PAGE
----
Trump’s ‘Proud Patriots’ storms Capitol
The US Capitol is once again secured but four people are dead -- including one woman who was shot -- after supporters of President Donald Trump breached one of the most iconic American buildings, engulfing the nation's capital in chaos after Trump urged his supporters to fight against the ceremonial counting of the electoral votes that will confirm President-elect Joe Biden's win.
Shortly after 1 p.m. ET Wednesday hundreds of pro-Trump protesters pushed through barriers set up along the perimeter of the Capitol, where they tussled with officers in full riot gear, some calling the officers "traitors" for doing their jobs. About 90 minutes later, police said demonstrators got into the building and the doors to the House and Senate were being locked. Shortly after, the House floor was evacuated by police. Vice President Mike Pence was also evacuated from the chamber, where he was to perform his role in the counting of electoral votes.
An armed standoff took place at the House front door at about 3 p.m. ET, and police officers had their guns drawn at someone who was trying to breach it. A Trump supporter was also pictured standing at the Senate dais earlier in the afternoon.
A woman, who is yet to be identified, died after being shot on the Capitol grounds, DC police confirmed to CNN.
Multiple officers have been injured with at least one transported to the hospital, multiple sources tell CNN.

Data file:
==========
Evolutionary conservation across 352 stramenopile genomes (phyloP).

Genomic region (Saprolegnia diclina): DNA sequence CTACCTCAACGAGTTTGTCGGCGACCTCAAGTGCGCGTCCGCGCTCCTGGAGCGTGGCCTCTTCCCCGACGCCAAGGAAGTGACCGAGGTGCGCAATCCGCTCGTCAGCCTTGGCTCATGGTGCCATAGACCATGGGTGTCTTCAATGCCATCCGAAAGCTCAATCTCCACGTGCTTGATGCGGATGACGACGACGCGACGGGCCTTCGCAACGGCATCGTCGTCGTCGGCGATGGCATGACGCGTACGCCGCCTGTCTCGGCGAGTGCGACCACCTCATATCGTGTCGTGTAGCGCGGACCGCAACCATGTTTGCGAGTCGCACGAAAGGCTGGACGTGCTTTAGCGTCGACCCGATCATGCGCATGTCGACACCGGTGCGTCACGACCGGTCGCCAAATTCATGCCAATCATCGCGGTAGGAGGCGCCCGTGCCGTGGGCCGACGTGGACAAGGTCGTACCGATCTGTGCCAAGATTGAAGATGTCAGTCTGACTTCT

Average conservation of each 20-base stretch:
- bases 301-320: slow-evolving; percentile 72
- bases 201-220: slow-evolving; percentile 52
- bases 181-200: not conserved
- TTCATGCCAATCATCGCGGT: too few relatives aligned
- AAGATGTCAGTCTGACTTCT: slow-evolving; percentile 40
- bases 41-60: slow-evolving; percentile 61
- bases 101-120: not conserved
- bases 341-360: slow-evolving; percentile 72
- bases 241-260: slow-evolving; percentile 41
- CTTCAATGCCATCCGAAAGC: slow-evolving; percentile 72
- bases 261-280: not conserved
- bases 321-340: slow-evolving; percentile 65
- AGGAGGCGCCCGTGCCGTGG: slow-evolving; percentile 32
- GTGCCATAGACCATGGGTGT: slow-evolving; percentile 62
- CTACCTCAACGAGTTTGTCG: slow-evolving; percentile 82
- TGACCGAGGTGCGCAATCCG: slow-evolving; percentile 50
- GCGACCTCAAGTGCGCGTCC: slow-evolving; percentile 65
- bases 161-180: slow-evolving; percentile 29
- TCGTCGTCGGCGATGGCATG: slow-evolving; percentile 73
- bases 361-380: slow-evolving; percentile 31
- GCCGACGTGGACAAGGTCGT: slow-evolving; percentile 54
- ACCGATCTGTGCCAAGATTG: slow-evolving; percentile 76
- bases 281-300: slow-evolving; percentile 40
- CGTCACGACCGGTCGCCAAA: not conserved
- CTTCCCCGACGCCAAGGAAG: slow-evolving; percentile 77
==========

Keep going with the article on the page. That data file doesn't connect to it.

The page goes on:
Smoke grenades were used on the Senate side of the Capitol, as police worked to clear the building of rioters. Windows on the west side of the Senate were broken, and hundreds of officers amassed on the first floor of the building.
The Senate floor was cleared of rioters as of 3:30 p.m. ET, and an officer told CNN that they successfully squeezed them away from the Senate wing of the building and toward the Rotunda. The protesters were removed through the east and west doors of the Capitol. At least 52 people were arrested as of 9:30 p.m. ET Wednesday in Washington.
The US Capitol Police worked to secure the second floor of the Capitol first, and were seen just before 5 p.m. ET pushing demonstrators off the steps on the east side of the building. With about 30 minutes to go before Washington's 6 p.m. ET curfew, Washington police amassed in a long line to push the mob back from the Capitol grounds.
It took until roughly 5:40 p.m. ET for the building to once again be secured, according to the sergeant-at-arms.
The stunning display of insurrection was the first time the US Capitol had been overrun since the British attacked and burned the building in August of 1814, during the War of 1812.
The shocking scene was met with less police force than many of the Black Lives Matter protests that rolled across the country in the wake of George Floyd's killing at the hands of Minneapolis police officers last year. While federal police attacked peaceful protesters in Lafayette Square outside the White House over the summer, clearing the way for Trump to take a photo in front of a nearby church at the time, protesters on Wednesday were able to overrun Capitol police and infiltrate the country's legislative chambers.